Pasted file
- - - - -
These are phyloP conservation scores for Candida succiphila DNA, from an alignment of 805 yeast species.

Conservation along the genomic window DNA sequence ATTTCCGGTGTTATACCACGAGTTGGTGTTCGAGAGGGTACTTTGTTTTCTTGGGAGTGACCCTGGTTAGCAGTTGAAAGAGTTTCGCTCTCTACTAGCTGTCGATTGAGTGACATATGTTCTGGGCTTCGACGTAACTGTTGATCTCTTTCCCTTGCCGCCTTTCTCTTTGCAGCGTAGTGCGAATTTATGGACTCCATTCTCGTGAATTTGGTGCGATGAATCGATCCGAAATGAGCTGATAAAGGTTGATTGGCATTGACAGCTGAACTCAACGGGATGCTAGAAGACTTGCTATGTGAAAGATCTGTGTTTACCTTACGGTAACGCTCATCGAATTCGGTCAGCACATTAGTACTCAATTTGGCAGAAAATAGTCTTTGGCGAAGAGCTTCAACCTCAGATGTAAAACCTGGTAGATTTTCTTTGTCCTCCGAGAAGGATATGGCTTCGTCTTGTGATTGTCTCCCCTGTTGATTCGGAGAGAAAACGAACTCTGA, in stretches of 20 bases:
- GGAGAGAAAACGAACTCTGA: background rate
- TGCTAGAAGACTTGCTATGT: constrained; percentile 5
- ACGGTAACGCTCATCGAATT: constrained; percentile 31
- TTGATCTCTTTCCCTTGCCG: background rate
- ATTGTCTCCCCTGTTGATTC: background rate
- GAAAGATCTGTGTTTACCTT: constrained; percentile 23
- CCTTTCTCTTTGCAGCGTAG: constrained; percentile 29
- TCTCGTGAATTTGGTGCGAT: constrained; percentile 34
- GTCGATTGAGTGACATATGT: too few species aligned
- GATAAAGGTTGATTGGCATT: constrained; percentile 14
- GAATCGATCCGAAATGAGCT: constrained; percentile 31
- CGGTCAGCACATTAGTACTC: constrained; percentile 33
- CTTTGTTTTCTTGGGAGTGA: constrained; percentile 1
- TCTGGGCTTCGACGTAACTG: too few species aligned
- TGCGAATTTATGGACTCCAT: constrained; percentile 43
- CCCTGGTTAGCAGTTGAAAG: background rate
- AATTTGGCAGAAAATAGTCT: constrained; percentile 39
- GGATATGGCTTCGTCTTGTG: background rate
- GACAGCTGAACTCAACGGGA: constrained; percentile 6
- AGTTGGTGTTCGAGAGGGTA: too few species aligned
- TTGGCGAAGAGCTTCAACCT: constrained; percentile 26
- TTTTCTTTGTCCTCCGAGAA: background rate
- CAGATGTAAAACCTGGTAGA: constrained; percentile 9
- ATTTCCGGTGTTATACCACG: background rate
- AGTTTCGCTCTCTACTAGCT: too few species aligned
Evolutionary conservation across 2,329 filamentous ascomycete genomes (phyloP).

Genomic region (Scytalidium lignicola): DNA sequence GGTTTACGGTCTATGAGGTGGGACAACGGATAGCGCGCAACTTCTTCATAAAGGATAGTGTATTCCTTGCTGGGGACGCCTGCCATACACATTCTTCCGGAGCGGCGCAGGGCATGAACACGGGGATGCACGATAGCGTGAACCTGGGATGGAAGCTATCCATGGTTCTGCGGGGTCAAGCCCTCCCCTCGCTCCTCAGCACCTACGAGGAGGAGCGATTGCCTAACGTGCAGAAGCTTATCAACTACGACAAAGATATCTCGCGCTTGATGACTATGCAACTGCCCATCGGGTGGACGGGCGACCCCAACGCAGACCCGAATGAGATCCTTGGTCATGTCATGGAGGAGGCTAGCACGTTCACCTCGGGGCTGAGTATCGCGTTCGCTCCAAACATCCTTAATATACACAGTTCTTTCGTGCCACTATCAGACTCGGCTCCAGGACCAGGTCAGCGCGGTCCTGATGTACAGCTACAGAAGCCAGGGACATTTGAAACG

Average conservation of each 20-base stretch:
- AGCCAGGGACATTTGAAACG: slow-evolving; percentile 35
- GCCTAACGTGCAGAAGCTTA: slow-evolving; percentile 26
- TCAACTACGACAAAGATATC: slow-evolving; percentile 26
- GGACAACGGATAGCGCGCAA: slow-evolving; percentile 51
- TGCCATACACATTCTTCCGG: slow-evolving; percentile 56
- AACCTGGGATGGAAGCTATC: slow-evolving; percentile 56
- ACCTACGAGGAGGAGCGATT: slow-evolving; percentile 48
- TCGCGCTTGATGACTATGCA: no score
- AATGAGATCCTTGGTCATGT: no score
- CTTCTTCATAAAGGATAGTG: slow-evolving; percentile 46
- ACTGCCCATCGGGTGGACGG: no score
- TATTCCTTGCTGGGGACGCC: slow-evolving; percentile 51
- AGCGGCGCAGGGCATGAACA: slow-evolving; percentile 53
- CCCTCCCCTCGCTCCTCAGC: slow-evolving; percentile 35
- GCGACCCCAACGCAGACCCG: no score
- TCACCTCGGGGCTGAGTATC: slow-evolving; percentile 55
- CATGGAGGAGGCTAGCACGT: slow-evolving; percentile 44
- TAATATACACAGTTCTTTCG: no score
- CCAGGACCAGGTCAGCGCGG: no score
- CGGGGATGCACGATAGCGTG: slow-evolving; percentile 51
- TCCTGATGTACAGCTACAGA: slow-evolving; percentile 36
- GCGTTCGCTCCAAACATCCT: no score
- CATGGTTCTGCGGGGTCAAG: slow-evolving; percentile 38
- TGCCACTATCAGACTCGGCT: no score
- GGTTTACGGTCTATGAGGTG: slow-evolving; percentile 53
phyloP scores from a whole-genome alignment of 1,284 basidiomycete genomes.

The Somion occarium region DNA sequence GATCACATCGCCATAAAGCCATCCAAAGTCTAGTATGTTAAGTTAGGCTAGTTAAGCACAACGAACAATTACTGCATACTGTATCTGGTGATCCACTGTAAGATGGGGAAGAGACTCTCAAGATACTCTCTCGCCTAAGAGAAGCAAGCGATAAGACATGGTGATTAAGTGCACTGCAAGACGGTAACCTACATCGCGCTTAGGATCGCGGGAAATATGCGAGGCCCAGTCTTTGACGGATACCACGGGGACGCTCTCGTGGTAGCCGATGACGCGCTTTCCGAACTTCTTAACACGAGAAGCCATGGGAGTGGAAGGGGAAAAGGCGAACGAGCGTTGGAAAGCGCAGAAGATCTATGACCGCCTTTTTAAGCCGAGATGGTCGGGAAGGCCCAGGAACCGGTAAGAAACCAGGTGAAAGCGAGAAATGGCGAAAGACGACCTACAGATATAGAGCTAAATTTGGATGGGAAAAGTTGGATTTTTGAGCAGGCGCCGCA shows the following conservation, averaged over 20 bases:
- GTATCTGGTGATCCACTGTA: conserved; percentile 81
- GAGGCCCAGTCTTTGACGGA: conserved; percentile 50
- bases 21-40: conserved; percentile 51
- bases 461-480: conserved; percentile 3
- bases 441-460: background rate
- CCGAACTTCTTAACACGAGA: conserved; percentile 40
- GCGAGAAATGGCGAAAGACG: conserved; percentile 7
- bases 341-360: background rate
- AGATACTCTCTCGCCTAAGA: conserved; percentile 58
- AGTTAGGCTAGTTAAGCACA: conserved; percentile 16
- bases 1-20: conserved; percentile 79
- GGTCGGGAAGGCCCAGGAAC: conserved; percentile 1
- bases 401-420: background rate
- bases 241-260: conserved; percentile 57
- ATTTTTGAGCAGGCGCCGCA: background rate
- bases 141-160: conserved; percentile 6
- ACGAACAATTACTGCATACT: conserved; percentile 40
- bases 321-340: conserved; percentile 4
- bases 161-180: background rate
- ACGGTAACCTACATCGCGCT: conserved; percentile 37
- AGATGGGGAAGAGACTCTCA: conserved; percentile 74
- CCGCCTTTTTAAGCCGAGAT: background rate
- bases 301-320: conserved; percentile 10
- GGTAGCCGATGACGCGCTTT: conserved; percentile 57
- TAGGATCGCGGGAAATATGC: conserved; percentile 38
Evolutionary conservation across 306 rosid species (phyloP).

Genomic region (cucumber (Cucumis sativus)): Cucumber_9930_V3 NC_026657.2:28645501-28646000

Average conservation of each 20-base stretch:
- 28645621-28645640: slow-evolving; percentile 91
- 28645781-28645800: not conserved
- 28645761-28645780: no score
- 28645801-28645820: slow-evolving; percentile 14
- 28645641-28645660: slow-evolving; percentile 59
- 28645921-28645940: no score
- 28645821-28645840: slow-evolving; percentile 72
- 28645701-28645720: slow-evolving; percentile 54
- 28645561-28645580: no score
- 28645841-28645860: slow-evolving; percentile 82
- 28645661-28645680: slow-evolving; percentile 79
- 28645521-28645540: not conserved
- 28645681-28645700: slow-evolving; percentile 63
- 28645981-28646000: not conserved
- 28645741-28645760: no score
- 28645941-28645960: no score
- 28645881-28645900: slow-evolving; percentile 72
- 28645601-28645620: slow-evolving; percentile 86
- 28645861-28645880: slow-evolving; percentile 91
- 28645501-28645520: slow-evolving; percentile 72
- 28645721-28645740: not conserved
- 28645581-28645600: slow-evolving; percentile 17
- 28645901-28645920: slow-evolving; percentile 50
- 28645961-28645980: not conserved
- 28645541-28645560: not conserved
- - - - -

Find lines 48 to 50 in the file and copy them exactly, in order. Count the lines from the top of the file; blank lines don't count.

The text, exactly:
- TAATATACACAGTTCTTTCG: no score
- CCAGGACCAGGTCAGCGCGG: no score
- CGGGGATGCACGATAGCGTG: slow-evolving; percentile 51